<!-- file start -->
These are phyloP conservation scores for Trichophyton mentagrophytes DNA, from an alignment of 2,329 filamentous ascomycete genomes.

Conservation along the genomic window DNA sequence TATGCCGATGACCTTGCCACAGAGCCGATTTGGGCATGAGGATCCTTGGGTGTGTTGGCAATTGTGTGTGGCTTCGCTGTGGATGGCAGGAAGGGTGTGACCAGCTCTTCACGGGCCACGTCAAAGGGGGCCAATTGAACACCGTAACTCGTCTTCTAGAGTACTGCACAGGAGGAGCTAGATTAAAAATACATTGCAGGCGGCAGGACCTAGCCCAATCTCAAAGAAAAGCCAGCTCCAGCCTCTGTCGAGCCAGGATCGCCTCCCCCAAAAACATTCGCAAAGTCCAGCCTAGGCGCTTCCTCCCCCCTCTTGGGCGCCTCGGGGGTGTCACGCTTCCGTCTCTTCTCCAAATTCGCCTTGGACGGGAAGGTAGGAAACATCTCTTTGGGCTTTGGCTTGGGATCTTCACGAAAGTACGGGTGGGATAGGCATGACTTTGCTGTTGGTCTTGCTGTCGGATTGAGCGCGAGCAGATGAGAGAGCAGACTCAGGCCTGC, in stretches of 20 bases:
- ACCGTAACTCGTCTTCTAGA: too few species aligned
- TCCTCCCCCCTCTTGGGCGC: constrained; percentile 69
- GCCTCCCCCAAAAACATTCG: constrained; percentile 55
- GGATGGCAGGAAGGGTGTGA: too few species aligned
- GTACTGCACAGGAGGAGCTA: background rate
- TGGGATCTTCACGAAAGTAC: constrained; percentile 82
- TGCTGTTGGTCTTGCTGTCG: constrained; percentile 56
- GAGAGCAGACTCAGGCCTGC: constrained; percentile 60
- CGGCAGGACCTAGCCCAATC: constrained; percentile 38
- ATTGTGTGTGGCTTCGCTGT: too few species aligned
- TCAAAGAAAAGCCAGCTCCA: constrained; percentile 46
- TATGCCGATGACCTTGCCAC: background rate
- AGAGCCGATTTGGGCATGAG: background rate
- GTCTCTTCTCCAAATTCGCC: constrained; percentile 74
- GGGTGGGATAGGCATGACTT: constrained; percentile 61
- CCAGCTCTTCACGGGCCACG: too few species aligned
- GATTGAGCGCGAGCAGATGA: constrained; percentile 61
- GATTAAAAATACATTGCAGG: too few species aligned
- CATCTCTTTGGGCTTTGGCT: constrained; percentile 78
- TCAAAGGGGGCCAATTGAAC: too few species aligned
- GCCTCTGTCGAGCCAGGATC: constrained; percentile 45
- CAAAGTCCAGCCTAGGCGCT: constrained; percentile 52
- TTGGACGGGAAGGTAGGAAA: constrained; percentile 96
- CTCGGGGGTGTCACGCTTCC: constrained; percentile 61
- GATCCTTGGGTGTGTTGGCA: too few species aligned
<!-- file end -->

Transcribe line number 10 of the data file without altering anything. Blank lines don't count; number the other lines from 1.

- GAGAGCAGACTCAGGCCTGC: constrained; percentile 60